- Cardiovascular disease and stroke are the most common causes of death
- Loss in earnings was substantial with reductions ranging from 8% to 31%
- Researchers say that being employed is associated with well-being
A new study now finds that people who have experienced a heart attack, stroke or cardiac arrest are significantly less likely to be working than healthy people. The study goes on to add that if they are working, on average, they have lower incomes. The study was published in CMAJ (Canadian Medical Association Journal). According to the study, cardiovascular disease and stroke are the most common causes of death worldwide, resulting in hospitalisation, disability and loss of income.
Notably, one-third of heart attacks, 25 per cent of strokes and 40 per cent of cardiac arrests occur in people of working age under age 65.
The new study evaluates the effect of these conditions on the market and compares outcomes of people aged 40 to 61 years who were working before their event with controls who had not experienced as a stroke or cardiac event.
Speaking about the study, Dr Allan Garland, Professor of Medicine and Community Health Sciences Co-Head, Section of critical Care Medicine, University of Manitoba said, "Three years after admission to hospital for any of these health events, people who survived were less likely than the matched participants to be working and had greater losses in annual earnings."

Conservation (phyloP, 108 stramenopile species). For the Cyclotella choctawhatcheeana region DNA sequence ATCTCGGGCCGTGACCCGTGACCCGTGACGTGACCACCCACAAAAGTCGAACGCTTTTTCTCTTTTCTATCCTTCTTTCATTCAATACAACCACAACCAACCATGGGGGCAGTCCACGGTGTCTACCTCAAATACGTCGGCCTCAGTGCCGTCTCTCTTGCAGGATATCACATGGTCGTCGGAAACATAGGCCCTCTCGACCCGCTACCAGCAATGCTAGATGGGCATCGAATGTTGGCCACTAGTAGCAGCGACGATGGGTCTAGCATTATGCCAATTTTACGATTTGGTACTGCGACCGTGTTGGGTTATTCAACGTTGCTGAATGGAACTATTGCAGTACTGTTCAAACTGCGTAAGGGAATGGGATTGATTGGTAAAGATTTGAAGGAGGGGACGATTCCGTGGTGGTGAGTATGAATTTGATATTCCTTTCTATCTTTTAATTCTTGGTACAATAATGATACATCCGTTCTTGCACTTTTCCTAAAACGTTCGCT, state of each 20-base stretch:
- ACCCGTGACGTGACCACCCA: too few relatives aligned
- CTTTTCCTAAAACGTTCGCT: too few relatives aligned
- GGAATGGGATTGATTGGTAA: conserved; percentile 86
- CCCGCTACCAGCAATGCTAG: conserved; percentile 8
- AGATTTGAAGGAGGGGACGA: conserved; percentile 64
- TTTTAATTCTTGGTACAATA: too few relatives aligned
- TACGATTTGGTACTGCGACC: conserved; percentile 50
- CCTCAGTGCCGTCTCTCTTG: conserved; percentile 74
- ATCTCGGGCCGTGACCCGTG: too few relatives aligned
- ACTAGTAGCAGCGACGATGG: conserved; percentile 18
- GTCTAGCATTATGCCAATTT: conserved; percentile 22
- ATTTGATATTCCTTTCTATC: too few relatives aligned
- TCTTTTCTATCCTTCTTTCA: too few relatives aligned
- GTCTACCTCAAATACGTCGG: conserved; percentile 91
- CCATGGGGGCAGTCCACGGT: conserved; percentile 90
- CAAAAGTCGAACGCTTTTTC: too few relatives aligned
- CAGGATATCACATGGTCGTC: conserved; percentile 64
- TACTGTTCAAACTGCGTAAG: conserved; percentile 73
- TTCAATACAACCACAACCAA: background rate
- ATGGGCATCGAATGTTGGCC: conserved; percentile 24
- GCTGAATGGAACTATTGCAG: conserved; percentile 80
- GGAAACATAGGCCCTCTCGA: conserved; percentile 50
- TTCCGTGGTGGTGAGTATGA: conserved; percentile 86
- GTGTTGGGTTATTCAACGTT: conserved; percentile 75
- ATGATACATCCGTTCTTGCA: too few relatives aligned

According to Dr Garland the loss in earnings was substantial with reductions ranging from 8 per cent to 31 per cent and the effects for stroke were the highest, with 31 per cent decrease in income compared with 23 per cent for cardiac arrest and 8 per cent for acute myocardial infarction.
In conclusion the researchers say that being employed is associated with well-being and life-satisfaction and researchers hope that the study will help in developing interventions and policies to support people to return to work.